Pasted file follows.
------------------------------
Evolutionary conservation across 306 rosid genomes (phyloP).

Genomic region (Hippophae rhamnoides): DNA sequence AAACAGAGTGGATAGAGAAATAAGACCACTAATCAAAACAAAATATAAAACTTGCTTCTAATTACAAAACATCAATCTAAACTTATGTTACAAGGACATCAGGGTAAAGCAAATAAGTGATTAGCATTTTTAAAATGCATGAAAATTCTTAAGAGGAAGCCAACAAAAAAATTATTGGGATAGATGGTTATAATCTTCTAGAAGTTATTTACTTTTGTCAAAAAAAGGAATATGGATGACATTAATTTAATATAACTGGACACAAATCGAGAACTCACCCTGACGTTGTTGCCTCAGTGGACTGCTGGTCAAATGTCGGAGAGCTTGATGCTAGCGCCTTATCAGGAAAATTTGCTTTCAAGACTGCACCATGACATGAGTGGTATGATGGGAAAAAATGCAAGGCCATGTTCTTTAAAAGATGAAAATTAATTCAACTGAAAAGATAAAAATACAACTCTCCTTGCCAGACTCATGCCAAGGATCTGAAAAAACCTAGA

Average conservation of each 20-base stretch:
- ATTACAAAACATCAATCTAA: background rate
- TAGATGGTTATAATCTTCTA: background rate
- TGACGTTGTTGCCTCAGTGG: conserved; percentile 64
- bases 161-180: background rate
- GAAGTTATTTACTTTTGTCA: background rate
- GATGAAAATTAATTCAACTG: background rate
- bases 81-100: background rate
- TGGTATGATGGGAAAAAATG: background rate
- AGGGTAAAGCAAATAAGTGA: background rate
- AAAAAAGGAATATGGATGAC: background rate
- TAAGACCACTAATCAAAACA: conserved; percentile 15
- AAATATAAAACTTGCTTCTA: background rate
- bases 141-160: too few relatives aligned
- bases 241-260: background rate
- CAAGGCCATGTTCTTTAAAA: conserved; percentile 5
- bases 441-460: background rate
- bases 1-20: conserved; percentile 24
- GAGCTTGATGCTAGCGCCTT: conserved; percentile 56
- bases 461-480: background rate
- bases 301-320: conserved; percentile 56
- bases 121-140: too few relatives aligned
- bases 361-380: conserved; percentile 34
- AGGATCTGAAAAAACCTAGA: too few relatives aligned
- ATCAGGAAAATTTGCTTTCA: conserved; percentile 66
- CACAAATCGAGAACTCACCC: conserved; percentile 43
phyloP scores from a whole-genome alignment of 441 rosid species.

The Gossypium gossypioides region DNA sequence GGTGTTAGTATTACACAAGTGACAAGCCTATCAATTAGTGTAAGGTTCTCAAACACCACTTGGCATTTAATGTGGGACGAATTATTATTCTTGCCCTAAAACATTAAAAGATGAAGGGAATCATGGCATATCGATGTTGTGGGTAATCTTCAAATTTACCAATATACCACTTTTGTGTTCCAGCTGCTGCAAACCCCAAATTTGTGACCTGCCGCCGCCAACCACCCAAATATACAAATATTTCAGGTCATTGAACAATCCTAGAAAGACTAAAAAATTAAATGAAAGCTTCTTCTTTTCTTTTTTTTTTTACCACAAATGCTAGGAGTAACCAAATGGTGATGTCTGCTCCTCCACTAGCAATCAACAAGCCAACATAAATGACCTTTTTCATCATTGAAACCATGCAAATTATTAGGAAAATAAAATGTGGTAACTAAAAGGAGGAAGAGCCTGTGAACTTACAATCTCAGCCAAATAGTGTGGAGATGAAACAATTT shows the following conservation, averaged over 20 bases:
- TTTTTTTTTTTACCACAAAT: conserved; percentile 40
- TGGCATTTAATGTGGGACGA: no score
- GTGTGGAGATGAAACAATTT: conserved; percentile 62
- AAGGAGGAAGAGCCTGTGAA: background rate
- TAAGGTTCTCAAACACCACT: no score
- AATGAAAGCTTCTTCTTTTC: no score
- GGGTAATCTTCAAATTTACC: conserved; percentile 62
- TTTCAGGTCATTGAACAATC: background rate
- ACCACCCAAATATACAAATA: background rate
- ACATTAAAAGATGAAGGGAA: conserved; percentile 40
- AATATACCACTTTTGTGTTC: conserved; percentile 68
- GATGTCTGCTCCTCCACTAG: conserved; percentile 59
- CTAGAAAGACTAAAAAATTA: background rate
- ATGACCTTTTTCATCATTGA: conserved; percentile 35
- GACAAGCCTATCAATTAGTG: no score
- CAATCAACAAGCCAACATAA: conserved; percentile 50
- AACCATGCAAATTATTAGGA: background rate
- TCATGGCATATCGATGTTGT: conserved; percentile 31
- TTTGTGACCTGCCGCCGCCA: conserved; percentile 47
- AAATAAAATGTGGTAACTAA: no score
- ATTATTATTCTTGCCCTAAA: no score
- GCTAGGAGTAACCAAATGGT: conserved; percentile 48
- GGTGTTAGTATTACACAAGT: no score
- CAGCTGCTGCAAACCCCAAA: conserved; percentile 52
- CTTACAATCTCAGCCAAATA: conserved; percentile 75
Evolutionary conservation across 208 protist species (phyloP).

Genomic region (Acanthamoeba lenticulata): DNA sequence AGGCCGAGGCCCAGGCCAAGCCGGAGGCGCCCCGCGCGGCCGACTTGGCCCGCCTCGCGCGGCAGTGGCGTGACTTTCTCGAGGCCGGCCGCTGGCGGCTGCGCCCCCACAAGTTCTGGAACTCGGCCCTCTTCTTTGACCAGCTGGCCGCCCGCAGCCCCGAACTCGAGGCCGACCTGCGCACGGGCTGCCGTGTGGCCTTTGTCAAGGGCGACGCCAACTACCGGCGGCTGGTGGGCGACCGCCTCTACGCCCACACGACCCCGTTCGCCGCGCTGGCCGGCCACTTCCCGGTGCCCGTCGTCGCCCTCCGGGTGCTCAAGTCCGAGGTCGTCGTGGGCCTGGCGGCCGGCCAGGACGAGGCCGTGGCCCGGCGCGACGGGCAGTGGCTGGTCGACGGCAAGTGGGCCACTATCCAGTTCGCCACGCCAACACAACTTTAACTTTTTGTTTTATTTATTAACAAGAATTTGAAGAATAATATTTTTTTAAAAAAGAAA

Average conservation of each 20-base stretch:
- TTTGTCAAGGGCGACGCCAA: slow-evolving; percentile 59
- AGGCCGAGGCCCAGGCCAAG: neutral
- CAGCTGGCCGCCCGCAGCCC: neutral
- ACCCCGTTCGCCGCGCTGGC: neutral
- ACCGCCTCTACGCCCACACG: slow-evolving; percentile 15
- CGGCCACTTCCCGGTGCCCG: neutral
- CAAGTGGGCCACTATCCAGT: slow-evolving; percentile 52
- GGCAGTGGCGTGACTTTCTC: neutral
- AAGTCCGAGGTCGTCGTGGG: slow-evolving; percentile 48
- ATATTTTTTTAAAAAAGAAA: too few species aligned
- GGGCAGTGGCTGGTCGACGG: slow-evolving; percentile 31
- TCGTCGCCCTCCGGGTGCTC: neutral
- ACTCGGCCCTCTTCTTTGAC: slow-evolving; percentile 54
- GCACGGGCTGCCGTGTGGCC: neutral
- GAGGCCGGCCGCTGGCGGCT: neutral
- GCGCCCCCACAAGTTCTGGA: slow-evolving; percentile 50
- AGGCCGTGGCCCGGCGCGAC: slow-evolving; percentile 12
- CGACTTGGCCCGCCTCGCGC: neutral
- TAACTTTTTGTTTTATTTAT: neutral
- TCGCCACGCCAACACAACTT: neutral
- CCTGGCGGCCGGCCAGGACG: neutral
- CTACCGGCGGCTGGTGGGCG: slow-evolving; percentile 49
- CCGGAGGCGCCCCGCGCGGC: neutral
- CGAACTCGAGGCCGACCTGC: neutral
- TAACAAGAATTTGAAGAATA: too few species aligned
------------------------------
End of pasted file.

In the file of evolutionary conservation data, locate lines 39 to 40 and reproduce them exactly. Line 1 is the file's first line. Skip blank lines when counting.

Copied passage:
- ACCACCCAAATATACAAATA: background rate
- ACATTAAAAGATGAAGGGAA: conserved; percentile 40